Celebrating 60 Years of MBA Excellence
If you’re a graduate from the past six decades, you have seen the Joseph M. Katz Graduate School of Business change tremendously since your days in the Cathedral of Learning or Mervis Hall.
Among the most discernible changes for the school, like the move to Mervis Hall in 1983 and the official naming of Katz in 1987, the MBA program has evolved and adapted to fulfill the mission: to leverage the opportunities created by our urban location and strong research culture to prepare students to be catalysts for change, and merge communities of knowledge with communities of practice to create exceptional integrated learning outcomes for students and relevant insights for business leaders. We prepare leaders to shape organizations that embrace and impact humanity.
The MBA program has always been rooted in strong traditions, faculty excellence, and high-quality students. Sixty years since its founding, the program has seen its highest ranking to date—No. 30 MBA program in the world by The Economist. This outstanding achievement marks a jump of 23 spots from the last global ranking in 2019.
Katz has also seen major improvements in other rankings from Poets&Quants, Fortune, and U.S. News & World Report. The rise can be attributed to the school’s continuing evolution of new integrated learning opportunities, courses, and programs to adapt to the ever-changing business world. Students are prepared to enter the workforce as agile business leaders—something that has been increasingly noticed and sought out by employers.
Additionally, the MBA program is annually recognized as being among the best for salary growth and graduates’ return on investment. In a ranking by Forbes, Katz ranked No. 1 in “Years to Payback,” averaging 3.6 years for graduates to pay for their investment in an MBA, the shortest amount of time in the country.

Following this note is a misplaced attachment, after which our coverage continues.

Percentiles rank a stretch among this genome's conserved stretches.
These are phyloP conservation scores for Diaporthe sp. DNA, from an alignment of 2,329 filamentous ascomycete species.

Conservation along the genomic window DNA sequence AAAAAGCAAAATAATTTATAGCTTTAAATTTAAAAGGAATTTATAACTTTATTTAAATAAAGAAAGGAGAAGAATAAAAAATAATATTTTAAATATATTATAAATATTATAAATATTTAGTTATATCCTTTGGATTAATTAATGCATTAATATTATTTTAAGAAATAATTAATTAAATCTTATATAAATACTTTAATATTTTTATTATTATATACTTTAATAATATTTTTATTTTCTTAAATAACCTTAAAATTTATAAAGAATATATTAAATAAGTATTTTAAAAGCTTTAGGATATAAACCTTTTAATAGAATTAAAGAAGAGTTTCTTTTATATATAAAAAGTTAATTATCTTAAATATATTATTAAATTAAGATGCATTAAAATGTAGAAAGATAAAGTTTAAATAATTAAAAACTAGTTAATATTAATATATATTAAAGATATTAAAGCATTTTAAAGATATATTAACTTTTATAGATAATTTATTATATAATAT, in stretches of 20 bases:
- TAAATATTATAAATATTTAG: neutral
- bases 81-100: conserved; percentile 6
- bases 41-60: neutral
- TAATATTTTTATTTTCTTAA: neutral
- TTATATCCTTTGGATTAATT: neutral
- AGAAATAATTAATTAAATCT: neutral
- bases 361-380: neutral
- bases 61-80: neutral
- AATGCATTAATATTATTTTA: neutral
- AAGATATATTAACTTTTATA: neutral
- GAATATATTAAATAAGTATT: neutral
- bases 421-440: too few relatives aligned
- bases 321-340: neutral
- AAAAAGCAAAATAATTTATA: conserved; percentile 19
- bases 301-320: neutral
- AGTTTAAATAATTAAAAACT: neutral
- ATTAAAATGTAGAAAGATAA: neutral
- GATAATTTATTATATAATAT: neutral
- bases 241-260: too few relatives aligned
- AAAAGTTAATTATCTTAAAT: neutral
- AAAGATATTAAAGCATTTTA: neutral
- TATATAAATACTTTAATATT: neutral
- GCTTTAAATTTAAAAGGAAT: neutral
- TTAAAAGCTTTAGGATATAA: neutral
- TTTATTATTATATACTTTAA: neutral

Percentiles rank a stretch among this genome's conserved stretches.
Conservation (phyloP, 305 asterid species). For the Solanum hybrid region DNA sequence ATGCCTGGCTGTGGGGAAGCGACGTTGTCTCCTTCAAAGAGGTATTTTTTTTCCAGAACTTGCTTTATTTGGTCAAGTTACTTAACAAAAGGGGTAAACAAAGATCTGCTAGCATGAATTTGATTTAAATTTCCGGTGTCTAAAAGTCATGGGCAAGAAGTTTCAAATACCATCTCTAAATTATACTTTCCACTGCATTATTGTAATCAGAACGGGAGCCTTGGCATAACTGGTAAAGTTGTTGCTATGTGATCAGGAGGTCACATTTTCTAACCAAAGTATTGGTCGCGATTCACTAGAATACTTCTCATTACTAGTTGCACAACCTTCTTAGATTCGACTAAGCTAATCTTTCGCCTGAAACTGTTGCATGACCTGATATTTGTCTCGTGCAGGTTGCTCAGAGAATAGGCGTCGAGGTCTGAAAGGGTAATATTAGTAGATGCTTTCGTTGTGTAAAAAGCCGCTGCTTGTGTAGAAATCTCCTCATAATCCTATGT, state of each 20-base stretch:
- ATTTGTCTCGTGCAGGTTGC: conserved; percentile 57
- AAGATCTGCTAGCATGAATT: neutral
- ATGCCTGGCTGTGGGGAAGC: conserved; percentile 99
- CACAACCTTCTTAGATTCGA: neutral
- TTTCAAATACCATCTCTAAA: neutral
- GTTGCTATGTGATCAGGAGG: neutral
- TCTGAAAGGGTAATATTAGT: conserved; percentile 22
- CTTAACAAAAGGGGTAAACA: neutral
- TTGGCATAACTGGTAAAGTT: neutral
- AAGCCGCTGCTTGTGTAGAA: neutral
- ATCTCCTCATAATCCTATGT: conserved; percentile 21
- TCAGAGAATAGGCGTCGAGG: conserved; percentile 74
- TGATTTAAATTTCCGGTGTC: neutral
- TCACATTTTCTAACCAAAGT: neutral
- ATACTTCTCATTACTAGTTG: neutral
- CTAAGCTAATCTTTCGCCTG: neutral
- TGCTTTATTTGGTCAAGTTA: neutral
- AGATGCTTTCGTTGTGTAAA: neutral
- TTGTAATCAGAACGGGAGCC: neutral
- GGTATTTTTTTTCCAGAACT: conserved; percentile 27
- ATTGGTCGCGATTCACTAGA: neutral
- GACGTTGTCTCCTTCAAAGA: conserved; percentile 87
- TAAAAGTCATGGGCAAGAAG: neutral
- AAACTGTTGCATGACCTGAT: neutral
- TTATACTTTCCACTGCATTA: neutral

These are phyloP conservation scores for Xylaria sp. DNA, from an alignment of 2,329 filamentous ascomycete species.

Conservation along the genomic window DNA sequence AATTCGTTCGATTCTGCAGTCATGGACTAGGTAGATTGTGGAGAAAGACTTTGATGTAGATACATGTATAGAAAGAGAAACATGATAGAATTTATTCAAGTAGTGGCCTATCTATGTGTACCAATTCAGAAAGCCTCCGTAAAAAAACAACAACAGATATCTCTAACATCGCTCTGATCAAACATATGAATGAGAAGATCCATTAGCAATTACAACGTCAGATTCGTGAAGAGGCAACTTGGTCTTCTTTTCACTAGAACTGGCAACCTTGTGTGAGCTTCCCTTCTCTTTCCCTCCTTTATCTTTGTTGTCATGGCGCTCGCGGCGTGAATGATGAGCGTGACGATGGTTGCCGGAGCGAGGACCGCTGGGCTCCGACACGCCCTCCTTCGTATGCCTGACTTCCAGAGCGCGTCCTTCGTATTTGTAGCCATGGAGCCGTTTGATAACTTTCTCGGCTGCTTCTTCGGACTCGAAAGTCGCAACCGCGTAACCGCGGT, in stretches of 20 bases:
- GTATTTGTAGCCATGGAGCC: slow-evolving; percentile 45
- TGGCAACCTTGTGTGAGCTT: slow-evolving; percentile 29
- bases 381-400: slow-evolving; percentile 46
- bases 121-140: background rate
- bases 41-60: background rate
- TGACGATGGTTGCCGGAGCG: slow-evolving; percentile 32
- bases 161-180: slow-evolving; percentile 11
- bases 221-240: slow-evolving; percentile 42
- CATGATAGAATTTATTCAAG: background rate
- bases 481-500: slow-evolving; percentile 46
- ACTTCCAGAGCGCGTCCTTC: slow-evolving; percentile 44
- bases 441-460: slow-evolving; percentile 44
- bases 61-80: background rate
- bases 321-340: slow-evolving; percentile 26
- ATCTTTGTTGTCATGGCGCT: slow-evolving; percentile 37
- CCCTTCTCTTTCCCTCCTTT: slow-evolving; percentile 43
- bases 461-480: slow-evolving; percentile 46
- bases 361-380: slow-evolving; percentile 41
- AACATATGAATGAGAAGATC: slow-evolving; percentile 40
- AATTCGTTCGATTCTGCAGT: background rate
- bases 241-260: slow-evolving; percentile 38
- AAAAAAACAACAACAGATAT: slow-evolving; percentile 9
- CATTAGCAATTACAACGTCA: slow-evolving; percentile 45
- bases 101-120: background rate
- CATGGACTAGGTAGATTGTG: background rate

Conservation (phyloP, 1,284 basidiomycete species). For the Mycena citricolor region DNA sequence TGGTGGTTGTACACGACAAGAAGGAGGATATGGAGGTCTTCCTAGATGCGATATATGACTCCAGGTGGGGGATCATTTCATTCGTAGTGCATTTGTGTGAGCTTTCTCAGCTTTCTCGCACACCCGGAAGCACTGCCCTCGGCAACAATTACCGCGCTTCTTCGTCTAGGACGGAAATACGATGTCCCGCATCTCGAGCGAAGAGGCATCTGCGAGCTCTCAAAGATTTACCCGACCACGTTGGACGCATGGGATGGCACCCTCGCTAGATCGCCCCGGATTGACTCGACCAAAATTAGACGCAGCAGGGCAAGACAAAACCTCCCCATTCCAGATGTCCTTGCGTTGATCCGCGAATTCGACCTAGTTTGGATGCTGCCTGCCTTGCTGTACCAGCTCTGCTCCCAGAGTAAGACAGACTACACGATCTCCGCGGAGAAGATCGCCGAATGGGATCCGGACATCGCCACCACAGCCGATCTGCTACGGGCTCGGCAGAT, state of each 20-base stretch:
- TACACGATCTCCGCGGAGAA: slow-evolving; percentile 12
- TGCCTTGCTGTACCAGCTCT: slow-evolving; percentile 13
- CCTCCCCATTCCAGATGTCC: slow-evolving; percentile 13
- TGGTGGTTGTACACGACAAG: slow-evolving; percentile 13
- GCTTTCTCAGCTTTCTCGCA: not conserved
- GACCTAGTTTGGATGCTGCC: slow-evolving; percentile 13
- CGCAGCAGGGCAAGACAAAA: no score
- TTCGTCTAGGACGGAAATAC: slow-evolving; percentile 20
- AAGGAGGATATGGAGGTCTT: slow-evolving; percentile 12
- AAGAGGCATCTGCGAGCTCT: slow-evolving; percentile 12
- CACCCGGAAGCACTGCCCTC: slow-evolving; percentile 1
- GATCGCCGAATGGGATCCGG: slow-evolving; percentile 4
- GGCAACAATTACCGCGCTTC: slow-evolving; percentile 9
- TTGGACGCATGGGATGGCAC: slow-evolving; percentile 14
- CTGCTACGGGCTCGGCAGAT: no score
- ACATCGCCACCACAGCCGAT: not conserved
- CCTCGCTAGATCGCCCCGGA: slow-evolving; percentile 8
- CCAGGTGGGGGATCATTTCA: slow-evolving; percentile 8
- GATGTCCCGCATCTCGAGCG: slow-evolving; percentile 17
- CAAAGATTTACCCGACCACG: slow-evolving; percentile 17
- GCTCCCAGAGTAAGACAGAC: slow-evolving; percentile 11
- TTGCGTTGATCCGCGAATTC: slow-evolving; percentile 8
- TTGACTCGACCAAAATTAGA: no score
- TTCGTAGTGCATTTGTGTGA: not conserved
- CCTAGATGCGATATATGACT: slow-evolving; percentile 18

Dean Emeritus H. J. “Jerry” Zoffer
“After an unprecedented and challenging year due to the pandemic, Katz continues to rise to the occasion to come out on top,” says Sara Moeller, associate dean for graduate programs and executive education. “These recognitions not only solidify our success as a program, but they encourage us to keep working and to keep reinventing, in order to push the edge of what’s possible.”
As so, Katz has reimagined its program, incorporating a new Signature MBA program, designed to be completed as a cohort experience in only 18 months, getting students back to work sooner than a traditional two-year program.
“The rigor, quality, individualized service, and reputation of the Katz MBA is evident,” says Arjang A. Assad, Henry E. Haller Jr. Dean.
Katz owes part of its success to its talented faculty. This year alone, faculty members have been recipients of countless awards across the University and around the globe, received research grants, elected to prestigious research editorships, fought for racial justice, and more—all while transitioning to online education in the midst of a global pandemic.
The journey to reach these heights wouldn’t be accurately described without mentioning Dean Emeritus H. J. “Jerry” Zoffer. In fact, there wouldn’t be a Katz MBA without him.
“During his 28-year tenure, Jerry built one of the world’s strongest and most influential faculty groups in business ethics and corporate social responsibility,” says Assad. “In the process, he put Pitt Business on the map, taking us from a regionally recognized institution to one with global acclaim.”
With global acclaim, comes a far-reaching alumni base—which is why Katz is ranked No. 1 in “Breadth of Alumni Network” in the world by The Economist.
Some recent notable alumni achievements include Rosalie Myers (MBA ’98), selected to the Diversity MBA’s Top 100 Under 50 Emerging Leaders of 2020, and several Poets&Quants Top 100 Best and Brightest MBAs, such as Malena Hirsch (MBA ’21) and Bianca Joi Payton (MBA ’21).
Throughout the last six decades, Katz has emerged as a global frontrunner. As we look to the future, Katz continues to prioritize and challenge students to use business as a force for social good. Starting in the fall of 2021, a bold, new full-time MBA-level program will provide an accelerated track and more flexibility for students, enabling them to customize the duration and contents of their education.
“I am certain the next 60 years will be filled with even more outstanding accomplishments,” says Assad. “I look forward to seeing how our future graduating classes will leave a lasting impact on the business world.”